I don’t think it’s a spoiler to say Fichtner will be back for more. With his handicap, drug addiction, and volatile mixture of brilliance and crankiness, the Hickman character initially comes off as a poor man’s version of Dr. Gregory House. Thankfully, Fichtner — the reliable, talented character actor (probably best known for his three-year stint on Prison Break) is able to bring his own twist to the role and winds up being an effective anchor for the show. He’s supported by a capable ensemble, with charismatic performers like Flood, Wlaschiha, O’Reilly and Pession. And considering this is a predominantly French production, I was surprised to see Dailly and Daniel — the two French series regulars — are the show’s wet blankets. (Daniel’s marital woes are well-played, but quickly become tiresome and slow the show’s momentum.) Then there’s Sutherland who, frankly, doesn’t have a heck of a lot to do. I honestly kept expecting some sort of twist or reveal where he turned out to be a Big Bad…anything to make the role of Dorn worthy of Sutherland’s talent.
Crossing Lines: Season One is presented in its original aspect ratio of 1.78:1. The 1080p image is arrived at with an AVC MPEG-4 codec at an average of 32 mbps. The production values for the series are reasonably high, but the visual presentation winds up being somewhat underwhelming. There’s nothing *wrong*, per se: the image is clear and free of banding, aliasing or any noise. On the other hand, I’ve certainly seen sharper home video presentations of TV shows. The slightly downcast palette matches the show’s tone, but it’s a bit of a hindrance when the action moves to picturesque French or Czech locations. This is a decent, unspectacular offering that doesn’t take full advantage of Blu-ray’s capabilities. (At least Lionsgate was kind enough to even release this on Blu-ray.)
The DTS-HD Master Audio 5.1 track, however, is a pleasant surprise. I’m not surprised at how aggressive it is — Crossing Lines won’t be lauded for its subtlety — with the thumping “thriller score” by Guillaume Roussel working the subs. The unexpected delight of this track is that it’s alternately dynamic and understated depending on the situation. During outdoor scenes, for example, the rears pump out quiet ambient noise. Those same rears come to life when Hickman chases his nemesis through a funhouse. The English dialogue also comes through very clearly, which is especially impressive considering the German, Italian, Irish and French accents at play.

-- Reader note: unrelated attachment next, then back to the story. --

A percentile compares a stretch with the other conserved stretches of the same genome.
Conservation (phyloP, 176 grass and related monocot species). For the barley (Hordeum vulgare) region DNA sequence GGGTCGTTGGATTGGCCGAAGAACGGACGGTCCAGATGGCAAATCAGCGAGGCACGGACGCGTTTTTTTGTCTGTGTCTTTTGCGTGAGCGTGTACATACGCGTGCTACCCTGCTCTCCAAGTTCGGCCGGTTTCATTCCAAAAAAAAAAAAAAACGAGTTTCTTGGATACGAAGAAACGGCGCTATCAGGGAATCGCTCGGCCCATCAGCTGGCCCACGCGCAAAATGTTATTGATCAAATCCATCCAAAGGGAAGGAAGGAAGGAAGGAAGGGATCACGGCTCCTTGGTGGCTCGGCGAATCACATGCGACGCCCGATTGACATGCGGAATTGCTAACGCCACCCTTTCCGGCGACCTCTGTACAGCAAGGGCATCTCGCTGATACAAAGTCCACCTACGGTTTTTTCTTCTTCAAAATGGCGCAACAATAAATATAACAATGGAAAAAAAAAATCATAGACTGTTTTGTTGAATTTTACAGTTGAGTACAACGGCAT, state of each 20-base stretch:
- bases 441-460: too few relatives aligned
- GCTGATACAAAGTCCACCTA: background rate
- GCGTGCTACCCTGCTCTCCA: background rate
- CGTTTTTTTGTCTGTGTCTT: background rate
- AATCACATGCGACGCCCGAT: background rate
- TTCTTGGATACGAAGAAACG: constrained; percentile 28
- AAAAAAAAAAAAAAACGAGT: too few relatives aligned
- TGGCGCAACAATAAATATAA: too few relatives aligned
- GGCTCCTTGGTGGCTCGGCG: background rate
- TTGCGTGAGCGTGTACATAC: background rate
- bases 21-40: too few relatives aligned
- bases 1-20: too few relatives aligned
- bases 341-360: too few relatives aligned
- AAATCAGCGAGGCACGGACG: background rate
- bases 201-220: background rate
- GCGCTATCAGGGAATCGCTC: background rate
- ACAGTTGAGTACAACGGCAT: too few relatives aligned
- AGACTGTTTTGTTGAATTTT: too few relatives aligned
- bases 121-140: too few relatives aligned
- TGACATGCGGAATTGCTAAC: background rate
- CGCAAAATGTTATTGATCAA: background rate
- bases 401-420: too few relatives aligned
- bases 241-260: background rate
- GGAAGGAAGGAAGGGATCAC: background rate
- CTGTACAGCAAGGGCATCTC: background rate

Behind the Lines Featurette: (10:09) Show creator/producer Bernero talks about his background as a policeman and his desire to do a contemporary European show that harkened to the period in U.S. history when the FBI was formed. (He also seemed uncommonly grateful for the concept of filming and completing all of a season’s episodes before they aired.)
Meanwhile, the interplay between the international cast seems to mirror the interplay between the international characters. The actors have very complimentary things to say about each other, and we also learn Sutherland’s Dorn was originally supposed to be much less prominent. Pretty standard stuff; presented in HD.
In terms of groundbreaking drama, this show doesn’t cross very many lines. There’s no doubt the show will mostly stand out for American audiences because of its European setting. Personally, I got a kick out of moments like seeing the team take a train to a crime scene in a different country. And, to be honest, I wasn’t overly familiar with the International Criminal Court until this show. (Although it turns out the idea of an ICC special crime unit is entirely fictional. Or is it?)
However, Crossing Lines also offers easy, competent thrills to go along with the exotic locales. Give this a look if you like the cold comfort of violent procedurals, but you want to see one that takes place somewhere other than L.A. or New York. (Or in a different U.S. city that’s actually L.A. or New York in disguise.)